Even if mortgage rates stay as high as they are at the moment, it’s unlikely that property prices will crash.

“Based on our current economic assumptions, we anticipate a gradual rather than a precipitous decline [in house prices],” said Kim Kinnaird, a mortgage director at Halifax.

Demand still tends to outstrip the supply of homes in many areas across the UK. Wages are still rising even faster than inflation, putting homeowners in a better financial position, while falling mortgage rates are enticing buyers to return to the market. In this scenario, prices could actually rise rather than crash.

Will house prices fall in 2024? Source: ONS

What Are the Regional Variations in House Prices?

There are differences in house price movement depending on where you live within the UK, according to the latest ONS figures for the year to November 2023:

  • North East: -0.4%
  • Yorkshire and the Humber: -0.8%
  • North West: -2%
  • South East: -2.3%
  • East Midlands: -3%
  • East: -3.3%
  • West Midlands: -3.4%
  • South West: -4.1%
  • London: -6%

London’s house prices remain the most expensive in the UK at £505,000 in November, down from £516,000 the previous month.

By contrast, the northeast has the lowest average house price of all English regions at £160,000.

Average annual house prices to November 2023 decreased in England to £302,000 (-2.9%) and in Wales to £213,000 (-2.4%), but increased in Scotland to £194,000 (2.2%).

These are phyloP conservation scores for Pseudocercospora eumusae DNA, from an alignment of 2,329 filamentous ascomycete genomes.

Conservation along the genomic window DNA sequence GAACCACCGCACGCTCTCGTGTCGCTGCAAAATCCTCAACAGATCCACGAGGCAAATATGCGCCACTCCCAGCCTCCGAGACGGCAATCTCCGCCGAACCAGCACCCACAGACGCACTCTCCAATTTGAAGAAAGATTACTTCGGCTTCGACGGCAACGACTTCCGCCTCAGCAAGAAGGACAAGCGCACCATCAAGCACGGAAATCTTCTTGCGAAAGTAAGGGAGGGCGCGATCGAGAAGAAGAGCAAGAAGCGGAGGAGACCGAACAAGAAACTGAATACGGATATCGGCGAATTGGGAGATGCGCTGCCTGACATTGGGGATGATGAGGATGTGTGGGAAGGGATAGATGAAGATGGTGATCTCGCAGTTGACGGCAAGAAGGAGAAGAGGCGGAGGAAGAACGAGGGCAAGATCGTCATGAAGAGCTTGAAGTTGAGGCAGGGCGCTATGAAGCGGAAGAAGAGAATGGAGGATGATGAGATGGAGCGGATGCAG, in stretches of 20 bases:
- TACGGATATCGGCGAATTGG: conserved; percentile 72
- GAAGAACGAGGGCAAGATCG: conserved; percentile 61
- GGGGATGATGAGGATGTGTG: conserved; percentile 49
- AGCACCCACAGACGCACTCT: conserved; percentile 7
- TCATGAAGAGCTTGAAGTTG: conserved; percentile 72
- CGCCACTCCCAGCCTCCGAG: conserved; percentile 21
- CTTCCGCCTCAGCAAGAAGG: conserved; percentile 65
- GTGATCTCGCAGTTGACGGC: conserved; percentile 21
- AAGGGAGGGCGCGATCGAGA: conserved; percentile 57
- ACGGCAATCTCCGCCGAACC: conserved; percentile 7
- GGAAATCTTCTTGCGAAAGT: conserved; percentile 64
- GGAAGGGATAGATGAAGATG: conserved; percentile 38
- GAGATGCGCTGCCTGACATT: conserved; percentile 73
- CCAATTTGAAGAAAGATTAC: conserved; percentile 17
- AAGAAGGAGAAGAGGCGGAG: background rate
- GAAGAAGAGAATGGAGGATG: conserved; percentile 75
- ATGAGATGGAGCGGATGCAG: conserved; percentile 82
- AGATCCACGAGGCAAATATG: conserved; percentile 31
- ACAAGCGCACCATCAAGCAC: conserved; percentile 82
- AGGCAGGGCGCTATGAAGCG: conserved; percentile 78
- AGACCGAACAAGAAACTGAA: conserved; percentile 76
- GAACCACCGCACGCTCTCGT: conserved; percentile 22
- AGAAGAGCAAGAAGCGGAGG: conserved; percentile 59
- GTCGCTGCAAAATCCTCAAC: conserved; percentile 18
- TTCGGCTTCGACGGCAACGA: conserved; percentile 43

House price figures in Northern Ireland are released every three months, with the next data set out in February.

How Do Prices Differ for Different Types of Property?

The pandemic saw our housing preferences shift away from flats to detached family homes with gardens and space for a home office. Mortgage lenders have continued to see differences in price trends between property types.

Figures from Nationwide Building Society of average asking prices between 2020 and 2022 showed:

  • A detached property increased by 26%, or nearly £78,000
  • Flats increased by 13.4% on average, or £23,000

According to the latest ONS statistics, other property types fell in price, with terraces down 3.8%.

Is now a good time to buy a house? We help you weigh up the pros and cons.

By considering the current state of the housing market, mortgage rates, and economic factors, prospective buyers can make informed decisions. While there may be some dips and fluctuations in house prices, the long-term trend suggests that buying a property can still be a sound investment.

So, will house prices fall in 2024? It's hard to say for certain, but with the possibility of falling mortgage rates and a recovering market, it seems unlikely that there will be a drastic crash. As always, it's important to do thorough research and consult with experts before making any major financial decisions.